Media Contact: Keith.O’Connor@baystatehealth.org, 413-794-7656
SPRINGFIELD – No parent wants to see their child crying and in pain. But that’s not a good enough reason not to have them vaccinated.
Neither is the falsely cited reason that childhood vaccinations may be the cause of autism.
“Childhood vaccinations are one of the best ways for parents to protect their children against vaccine-preventable diseases. National Infant Immunization Week provides a valuable opportunity for our community to tell people how important it is for children to be vaccinated,” said Dr. John Snyder, pediatrician, High Street Health Center Pediatrics, at Baystate Children’s Hospital.
“Today, we can ease the pain, and the stress a parent often feels, by cooling or numbing the area of the arm or leg where the shot is to be given. There is also no scientific evidence of a correlation between vaccination and autism, despite the attention it has received in the media and from a very vocal minority of parents,” he added.
During the last week of April, hundreds of communities across the United States will join those in countries around the world to celebrate the critical role vaccination plays in protecting our children, communities, and public health. That’s the message pediatricians at Baystate Children’s Hospital and health officials at the Centers for Disease Control and Prevention (CDC) are hoping to spread during National Infant Immunization Week, April 21-27.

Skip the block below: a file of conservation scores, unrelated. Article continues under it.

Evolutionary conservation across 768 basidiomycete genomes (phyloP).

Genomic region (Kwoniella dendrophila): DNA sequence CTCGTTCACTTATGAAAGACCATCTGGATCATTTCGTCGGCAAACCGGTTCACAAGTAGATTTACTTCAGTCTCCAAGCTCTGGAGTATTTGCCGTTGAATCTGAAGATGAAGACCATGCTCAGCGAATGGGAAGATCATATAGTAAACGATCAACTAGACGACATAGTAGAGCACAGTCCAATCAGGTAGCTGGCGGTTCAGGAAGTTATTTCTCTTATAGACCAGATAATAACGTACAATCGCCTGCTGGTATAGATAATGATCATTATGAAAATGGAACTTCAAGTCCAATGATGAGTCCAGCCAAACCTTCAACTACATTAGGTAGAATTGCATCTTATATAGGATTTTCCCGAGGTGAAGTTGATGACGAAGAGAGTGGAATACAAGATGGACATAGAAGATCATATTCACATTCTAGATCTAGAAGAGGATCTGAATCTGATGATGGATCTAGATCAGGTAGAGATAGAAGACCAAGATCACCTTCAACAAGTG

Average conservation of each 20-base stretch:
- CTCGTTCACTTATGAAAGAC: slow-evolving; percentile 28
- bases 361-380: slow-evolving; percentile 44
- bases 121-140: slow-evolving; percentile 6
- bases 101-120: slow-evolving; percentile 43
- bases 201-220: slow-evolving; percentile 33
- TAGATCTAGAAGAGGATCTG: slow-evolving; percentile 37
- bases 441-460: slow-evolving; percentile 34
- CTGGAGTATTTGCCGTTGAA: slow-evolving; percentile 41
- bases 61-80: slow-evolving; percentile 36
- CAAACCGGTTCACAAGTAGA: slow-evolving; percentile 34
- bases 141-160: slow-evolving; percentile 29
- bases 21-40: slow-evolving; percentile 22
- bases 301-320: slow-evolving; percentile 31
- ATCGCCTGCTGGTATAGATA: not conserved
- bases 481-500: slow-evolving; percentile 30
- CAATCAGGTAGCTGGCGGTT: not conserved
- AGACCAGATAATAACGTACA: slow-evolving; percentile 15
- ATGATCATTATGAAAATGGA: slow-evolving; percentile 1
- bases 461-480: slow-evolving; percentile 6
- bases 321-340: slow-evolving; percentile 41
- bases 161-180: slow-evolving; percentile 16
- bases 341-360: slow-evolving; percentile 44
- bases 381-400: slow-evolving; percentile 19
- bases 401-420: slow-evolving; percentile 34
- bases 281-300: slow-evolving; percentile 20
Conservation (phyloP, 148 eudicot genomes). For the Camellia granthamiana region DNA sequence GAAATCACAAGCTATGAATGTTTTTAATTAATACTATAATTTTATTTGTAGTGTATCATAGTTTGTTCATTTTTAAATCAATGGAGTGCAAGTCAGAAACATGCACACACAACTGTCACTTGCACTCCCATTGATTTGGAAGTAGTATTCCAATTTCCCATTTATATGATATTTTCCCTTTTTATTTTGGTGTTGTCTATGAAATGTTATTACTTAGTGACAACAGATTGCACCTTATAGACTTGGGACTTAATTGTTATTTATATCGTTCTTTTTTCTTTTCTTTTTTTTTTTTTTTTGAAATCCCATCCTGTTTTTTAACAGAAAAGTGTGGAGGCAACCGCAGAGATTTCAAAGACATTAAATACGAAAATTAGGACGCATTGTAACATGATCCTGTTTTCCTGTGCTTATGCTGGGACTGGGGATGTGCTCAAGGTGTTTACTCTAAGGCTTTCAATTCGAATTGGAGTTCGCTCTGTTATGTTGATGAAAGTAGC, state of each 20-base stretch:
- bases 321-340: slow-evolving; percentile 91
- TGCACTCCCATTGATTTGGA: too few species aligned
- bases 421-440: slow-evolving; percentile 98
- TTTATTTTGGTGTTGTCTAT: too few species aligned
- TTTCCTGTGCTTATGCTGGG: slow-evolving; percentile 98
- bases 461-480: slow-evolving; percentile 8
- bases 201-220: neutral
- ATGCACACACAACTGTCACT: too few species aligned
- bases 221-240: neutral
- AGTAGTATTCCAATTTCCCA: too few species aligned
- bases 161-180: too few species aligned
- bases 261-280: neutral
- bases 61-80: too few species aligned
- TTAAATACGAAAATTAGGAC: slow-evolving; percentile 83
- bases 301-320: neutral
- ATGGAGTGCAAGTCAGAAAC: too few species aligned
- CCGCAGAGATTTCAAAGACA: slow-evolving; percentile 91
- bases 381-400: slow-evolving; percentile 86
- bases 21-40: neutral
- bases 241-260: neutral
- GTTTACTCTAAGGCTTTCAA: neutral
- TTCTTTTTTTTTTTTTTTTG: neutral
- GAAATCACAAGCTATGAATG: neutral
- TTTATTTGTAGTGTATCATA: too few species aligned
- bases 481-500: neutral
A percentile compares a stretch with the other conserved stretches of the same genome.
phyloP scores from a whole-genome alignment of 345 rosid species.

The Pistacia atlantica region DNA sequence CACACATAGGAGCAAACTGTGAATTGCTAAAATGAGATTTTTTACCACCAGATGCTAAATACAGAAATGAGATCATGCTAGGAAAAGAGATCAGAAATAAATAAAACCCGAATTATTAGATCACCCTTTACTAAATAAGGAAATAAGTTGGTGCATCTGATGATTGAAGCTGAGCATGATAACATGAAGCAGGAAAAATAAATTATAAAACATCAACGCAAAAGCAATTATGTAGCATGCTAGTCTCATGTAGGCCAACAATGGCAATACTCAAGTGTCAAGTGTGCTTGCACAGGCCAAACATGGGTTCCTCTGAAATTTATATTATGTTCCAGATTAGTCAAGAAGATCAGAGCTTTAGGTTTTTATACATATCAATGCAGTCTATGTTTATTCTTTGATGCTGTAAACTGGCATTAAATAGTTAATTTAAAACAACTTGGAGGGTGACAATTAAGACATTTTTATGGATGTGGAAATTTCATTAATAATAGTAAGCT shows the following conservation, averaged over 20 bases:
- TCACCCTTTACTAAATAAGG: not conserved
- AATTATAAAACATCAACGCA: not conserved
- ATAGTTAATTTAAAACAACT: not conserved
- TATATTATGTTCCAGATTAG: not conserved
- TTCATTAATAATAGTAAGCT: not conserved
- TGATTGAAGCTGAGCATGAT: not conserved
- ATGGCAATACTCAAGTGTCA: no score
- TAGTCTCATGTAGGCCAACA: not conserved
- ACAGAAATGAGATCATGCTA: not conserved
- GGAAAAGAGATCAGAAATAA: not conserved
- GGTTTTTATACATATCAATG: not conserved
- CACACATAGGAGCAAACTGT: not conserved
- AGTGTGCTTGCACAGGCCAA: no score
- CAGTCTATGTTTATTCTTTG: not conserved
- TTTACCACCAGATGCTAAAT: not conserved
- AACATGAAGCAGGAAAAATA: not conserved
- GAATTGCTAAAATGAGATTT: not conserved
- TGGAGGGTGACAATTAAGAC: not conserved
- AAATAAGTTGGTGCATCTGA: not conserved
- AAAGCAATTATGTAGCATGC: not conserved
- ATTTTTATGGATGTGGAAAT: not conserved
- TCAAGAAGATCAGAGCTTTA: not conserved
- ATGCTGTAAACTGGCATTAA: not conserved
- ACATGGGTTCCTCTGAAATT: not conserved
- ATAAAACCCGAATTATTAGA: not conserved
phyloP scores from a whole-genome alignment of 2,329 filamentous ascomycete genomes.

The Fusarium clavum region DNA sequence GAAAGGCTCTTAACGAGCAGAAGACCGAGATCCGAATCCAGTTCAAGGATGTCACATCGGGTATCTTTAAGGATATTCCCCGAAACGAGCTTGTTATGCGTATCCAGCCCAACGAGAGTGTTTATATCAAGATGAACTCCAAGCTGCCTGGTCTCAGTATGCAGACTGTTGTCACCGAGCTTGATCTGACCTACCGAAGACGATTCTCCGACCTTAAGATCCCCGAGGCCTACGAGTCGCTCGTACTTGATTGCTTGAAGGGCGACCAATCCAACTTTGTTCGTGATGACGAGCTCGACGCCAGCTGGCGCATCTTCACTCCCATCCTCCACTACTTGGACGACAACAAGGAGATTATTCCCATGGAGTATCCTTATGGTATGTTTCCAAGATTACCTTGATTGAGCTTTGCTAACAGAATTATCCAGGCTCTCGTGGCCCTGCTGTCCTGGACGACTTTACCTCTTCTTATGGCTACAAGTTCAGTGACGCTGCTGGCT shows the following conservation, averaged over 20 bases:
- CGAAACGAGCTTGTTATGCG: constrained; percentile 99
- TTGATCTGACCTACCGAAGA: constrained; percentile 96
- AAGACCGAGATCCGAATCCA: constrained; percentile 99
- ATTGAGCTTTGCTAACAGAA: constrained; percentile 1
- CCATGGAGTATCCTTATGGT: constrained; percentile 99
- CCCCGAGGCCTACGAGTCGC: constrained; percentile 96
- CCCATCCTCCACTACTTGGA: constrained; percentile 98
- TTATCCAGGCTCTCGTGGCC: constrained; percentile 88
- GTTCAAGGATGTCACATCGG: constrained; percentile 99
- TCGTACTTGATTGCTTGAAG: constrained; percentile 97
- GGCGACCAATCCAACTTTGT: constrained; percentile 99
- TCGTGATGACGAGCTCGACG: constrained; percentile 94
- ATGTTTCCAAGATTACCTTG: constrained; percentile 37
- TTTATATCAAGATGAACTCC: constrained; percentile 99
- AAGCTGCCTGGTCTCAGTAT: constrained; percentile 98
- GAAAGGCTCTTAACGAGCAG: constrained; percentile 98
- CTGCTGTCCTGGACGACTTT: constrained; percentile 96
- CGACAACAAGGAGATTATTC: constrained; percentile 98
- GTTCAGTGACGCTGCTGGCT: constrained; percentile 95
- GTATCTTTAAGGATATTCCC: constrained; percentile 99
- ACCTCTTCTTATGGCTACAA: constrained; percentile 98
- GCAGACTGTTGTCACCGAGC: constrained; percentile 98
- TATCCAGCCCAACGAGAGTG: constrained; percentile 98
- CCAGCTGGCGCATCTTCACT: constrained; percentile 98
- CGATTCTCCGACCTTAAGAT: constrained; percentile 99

The CDC lists five important reasons to vaccinate your child:
• Immunizations can save your child’s life.
• Vaccination is very safe and effective.
• Immunization protects others you care about.
• Immunizations can save your family time and money.
• Immunization protects future generations.
If vaccines have been so successful in preventing disease today, why do kids still need to be vaccinated?
Dr. Snyder noted that infants are particularly vulnerable to infectious diseases and that is why it is critical to protect them through immunization. Each day, nearly 12,000 babies are born in the United States who will need to be immunized against 14 vaccine-preventable diseases over six visits before age two.
“Despite our best efforts, vaccine-preventable diseases still circulate in our country and around the world,” said Dr. Snyder, who cited last year’s multiple outbreaks of whooping cough around the country.
Even when diseases are rare in the United States, they can be brought into the country, putting unvaccinated children at risk. Today, there are cases of whooping cough in every state, and the country will likely have the most reported cases since 1959. As of November 16, 2012, more than 35,000 cases have been reported across the United States, including 16 deaths. The majority of these deaths were among infants younger than three months of age.
“So, continued vaccination is needed to protect not only our children, but adults, as well, from life-threatening outbreaks,” said Dr. Snyder.
Parents should follow the immunization schedule provided by the American Academy of Pediatrics, which is designed by experts to ensure maximum protection and safety for infants and children at various ages. The schedule can be found online at the American Academy of Pediatrics website: www.aap.org/immunization.
“Immunization is a shared responsibility. Families, health care providers, and public health officials must work together to help protect the entire community,” said
For additional information on child health, visit the Baystate Health website at www.baystatehealth.org/bch.